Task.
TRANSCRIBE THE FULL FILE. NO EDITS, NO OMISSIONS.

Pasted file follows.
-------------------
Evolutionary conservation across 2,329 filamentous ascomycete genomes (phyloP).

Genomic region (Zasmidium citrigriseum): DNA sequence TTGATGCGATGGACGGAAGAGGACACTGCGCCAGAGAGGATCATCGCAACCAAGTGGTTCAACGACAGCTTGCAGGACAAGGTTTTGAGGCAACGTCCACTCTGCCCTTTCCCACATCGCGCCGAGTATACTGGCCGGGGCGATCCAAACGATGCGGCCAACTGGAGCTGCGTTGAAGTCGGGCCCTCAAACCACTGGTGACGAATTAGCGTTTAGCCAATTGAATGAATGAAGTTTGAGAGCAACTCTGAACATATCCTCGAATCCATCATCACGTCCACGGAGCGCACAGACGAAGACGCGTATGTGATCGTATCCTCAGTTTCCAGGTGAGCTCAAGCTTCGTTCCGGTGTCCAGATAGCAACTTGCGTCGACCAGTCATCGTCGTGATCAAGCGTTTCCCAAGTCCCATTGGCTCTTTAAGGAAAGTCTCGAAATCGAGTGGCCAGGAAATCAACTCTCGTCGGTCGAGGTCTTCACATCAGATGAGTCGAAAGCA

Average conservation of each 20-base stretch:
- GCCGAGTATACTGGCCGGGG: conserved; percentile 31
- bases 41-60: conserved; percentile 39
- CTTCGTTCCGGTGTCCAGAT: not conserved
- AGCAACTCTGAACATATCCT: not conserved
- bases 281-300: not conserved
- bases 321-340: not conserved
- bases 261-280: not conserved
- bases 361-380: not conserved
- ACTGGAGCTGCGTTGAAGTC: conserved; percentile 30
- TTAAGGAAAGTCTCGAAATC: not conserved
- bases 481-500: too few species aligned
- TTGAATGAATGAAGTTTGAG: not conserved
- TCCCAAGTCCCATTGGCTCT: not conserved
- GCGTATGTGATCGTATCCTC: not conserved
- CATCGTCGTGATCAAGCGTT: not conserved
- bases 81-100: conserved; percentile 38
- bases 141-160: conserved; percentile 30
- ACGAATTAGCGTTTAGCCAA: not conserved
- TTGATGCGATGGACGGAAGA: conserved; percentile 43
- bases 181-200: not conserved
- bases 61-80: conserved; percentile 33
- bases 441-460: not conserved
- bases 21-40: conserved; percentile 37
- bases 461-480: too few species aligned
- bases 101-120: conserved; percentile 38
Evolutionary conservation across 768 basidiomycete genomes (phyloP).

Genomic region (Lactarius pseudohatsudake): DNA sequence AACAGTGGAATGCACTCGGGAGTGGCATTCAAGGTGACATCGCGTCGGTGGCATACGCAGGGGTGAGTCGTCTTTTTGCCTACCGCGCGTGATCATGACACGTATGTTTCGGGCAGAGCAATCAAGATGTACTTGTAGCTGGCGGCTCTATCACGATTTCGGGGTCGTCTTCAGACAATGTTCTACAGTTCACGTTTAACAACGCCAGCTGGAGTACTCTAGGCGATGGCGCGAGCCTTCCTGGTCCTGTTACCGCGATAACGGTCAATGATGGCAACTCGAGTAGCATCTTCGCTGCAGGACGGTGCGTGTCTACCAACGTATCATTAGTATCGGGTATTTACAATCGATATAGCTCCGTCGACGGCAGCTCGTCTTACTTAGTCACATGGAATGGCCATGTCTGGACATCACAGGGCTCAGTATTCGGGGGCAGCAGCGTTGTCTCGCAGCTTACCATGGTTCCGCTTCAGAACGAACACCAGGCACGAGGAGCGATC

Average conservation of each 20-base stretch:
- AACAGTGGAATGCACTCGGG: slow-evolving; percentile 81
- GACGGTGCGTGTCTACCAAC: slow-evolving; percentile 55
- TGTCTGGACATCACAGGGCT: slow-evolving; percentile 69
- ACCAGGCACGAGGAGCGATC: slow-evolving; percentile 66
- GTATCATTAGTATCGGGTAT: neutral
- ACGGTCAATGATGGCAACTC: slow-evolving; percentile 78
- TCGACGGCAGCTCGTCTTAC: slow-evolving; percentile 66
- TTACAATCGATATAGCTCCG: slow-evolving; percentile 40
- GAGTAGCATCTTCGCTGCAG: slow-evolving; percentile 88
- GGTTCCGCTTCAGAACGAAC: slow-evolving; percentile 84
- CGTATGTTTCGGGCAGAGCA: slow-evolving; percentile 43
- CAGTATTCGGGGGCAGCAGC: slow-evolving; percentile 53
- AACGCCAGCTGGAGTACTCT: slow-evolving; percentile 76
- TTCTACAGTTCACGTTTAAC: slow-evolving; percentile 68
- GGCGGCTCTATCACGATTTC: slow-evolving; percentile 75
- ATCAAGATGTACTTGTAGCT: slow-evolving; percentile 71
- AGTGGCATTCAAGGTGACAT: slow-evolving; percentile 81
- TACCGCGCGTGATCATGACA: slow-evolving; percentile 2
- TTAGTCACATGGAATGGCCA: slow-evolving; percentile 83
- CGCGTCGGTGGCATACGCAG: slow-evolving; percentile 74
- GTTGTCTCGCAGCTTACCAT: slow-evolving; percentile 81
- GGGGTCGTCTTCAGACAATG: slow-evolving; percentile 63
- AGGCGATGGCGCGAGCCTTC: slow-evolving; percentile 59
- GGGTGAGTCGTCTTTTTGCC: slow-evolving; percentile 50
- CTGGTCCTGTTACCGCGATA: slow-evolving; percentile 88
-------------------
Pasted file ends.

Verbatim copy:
Evolutionary conservation across 2,329 filamentous ascomycete genomes (phyloP).

Genomic region (Zasmidium citrigriseum): DNA sequence TTGATGCGATGGACGGAAGAGGACACTGCGCCAGAGAGGATCATCGCAACCAAGTGGTTCAACGACAGCTTGCAGGACAAGGTTTTGAGGCAACGTCCACTCTGCCCTTTCCCACATCGCGCCGAGTATACTGGCCGGGGCGATCCAAACGATGCGGCCAACTGGAGCTGCGTTGAAGTCGGGCCCTCAAACCACTGGTGACGAATTAGCGTTTAGCCAATTGAATGAATGAAGTTTGAGAGCAACTCTGAACATATCCTCGAATCCATCATCACGTCCACGGAGCGCACAGACGAAGACGCGTATGTGATCGTATCCTCAGTTTCCAGGTGAGCTCAAGCTTCGTTCCGGTGTCCAGATAGCAACTTGCGTCGACCAGTCATCGTCGTGATCAAGCGTTTCCCAAGTCCCATTGGCTCTTTAAGGAAAGTCTCGAAATCGAGTGGCCAGGAAATCAACTCTCGTCGGTCGAGGTCTTCACATCAGATGAGTCGAAAGCA

Average conservation of each 20-base stretch:
- GCCGAGTATACTGGCCGGGG: conserved; percentile 31
- bases 41-60: conserved; percentile 39
- CTTCGTTCCGGTGTCCAGAT: not conserved
- AGCAACTCTGAACATATCCT: not conserved
- bases 281-300: not conserved
- bases 321-340: not conserved
- bases 261-280: not conserved
- bases 361-380: not conserved
- ACTGGAGCTGCGTTGAAGTC: conserved; percentile 30
- TTAAGGAAAGTCTCGAAATC: not conserved
- bases 481-500: too few species aligned
- TTGAATGAATGAAGTTTGAG: not conserved
- TCCCAAGTCCCATTGGCTCT: not conserved
- GCGTATGTGATCGTATCCTC: not conserved
- CATCGTCGTGATCAAGCGTT: not conserved
- bases 81-100: conserved; percentile 38
- bases 141-160: conserved; percentile 30
- ACGAATTAGCGTTTAGCCAA: not conserved
- TTGATGCGATGGACGGAAGA: conserved; percentile 43
- bases 181-200: not conserved
- bases 61-80: conserved; percentile 33
- bases 441-460: not conserved
- bases 21-40: conserved; percentile 37
- bases 461-480: too few species aligned
- bases 101-120: conserved; percentile 38
Evolutionary conservation across 768 basidiomycete genomes (phyloP).

Genomic region (Lactarius pseudohatsudake): DNA sequence AACAGTGGAATGCACTCGGGAGTGGCATTCAAGGTGACATCGCGTCGGTGGCATACGCAGGGGTGAGTCGTCTTTTTGCCTACCGCGCGTGATCATGACACGTATGTTTCGGGCAGAGCAATCAAGATGTACTTGTAGCTGGCGGCTCTATCACGATTTCGGGGTCGTCTTCAGACAATGTTCTACAGTTCACGTTTAACAACGCCAGCTGGAGTACTCTAGGCGATGGCGCGAGCCTTCCTGGTCCTGTTACCGCGATAACGGTCAATGATGGCAACTCGAGTAGCATCTTCGCTGCAGGACGGTGCGTGTCTACCAACGTATCATTAGTATCGGGTATTTACAATCGATATAGCTCCGTCGACGGCAGCTCGTCTTACTTAGTCACATGGAATGGCCATGTCTGGACATCACAGGGCTCAGTATTCGGGGGCAGCAGCGTTGTCTCGCAGCTTACCATGGTTCCGCTTCAGAACGAACACCAGGCACGAGGAGCGATC

Average conservation of each 20-base stretch:
- AACAGTGGAATGCACTCGGG: slow-evolving; percentile 81
- GACGGTGCGTGTCTACCAAC: slow-evolving; percentile 55
- TGTCTGGACATCACAGGGCT: slow-evolving; percentile 69
- ACCAGGCACGAGGAGCGATC: slow-evolving; percentile 66
- GTATCATTAGTATCGGGTAT: neutral
- ACGGTCAATGATGGCAACTC: slow-evolving; percentile 78
- TCGACGGCAGCTCGTCTTAC: slow-evolving; percentile 66
- TTACAATCGATATAGCTCCG: slow-evolving; percentile 40
- GAGTAGCATCTTCGCTGCAG: slow-evolving; percentile 88
- GGTTCCGCTTCAGAACGAAC: slow-evolving; percentile 84
- CGTATGTTTCGGGCAGAGCA: slow-evolving; percentile 43
- CAGTATTCGGGGGCAGCAGC: slow-evolving; percentile 53
- AACGCCAGCTGGAGTACTCT: slow-evolving; percentile 76
- TTCTACAGTTCACGTTTAAC: slow-evolving; percentile 68
- GGCGGCTCTATCACGATTTC: slow-evolving; percentile 75
- ATCAAGATGTACTTGTAGCT: slow-evolving; percentile 71
- AGTGGCATTCAAGGTGACAT: slow-evolving; percentile 81
- TACCGCGCGTGATCATGACA: slow-evolving; percentile 2
- TTAGTCACATGGAATGGCCA: slow-evolving; percentile 83
- CGCGTCGGTGGCATACGCAG: slow-evolving; percentile 74
- GTTGTCTCGCAGCTTACCAT: slow-evolving; percentile 81
- GGGGTCGTCTTCAGACAATG: slow-evolving; percentile 63
- AGGCGATGGCGCGAGCCTTC: slow-evolving; percentile 59
- GGGTGAGTCGTCTTTTTGCC: slow-evolving; percentile 50
- CTGGTCCTGTTACCGCGATA: slow-evolving; percentile 88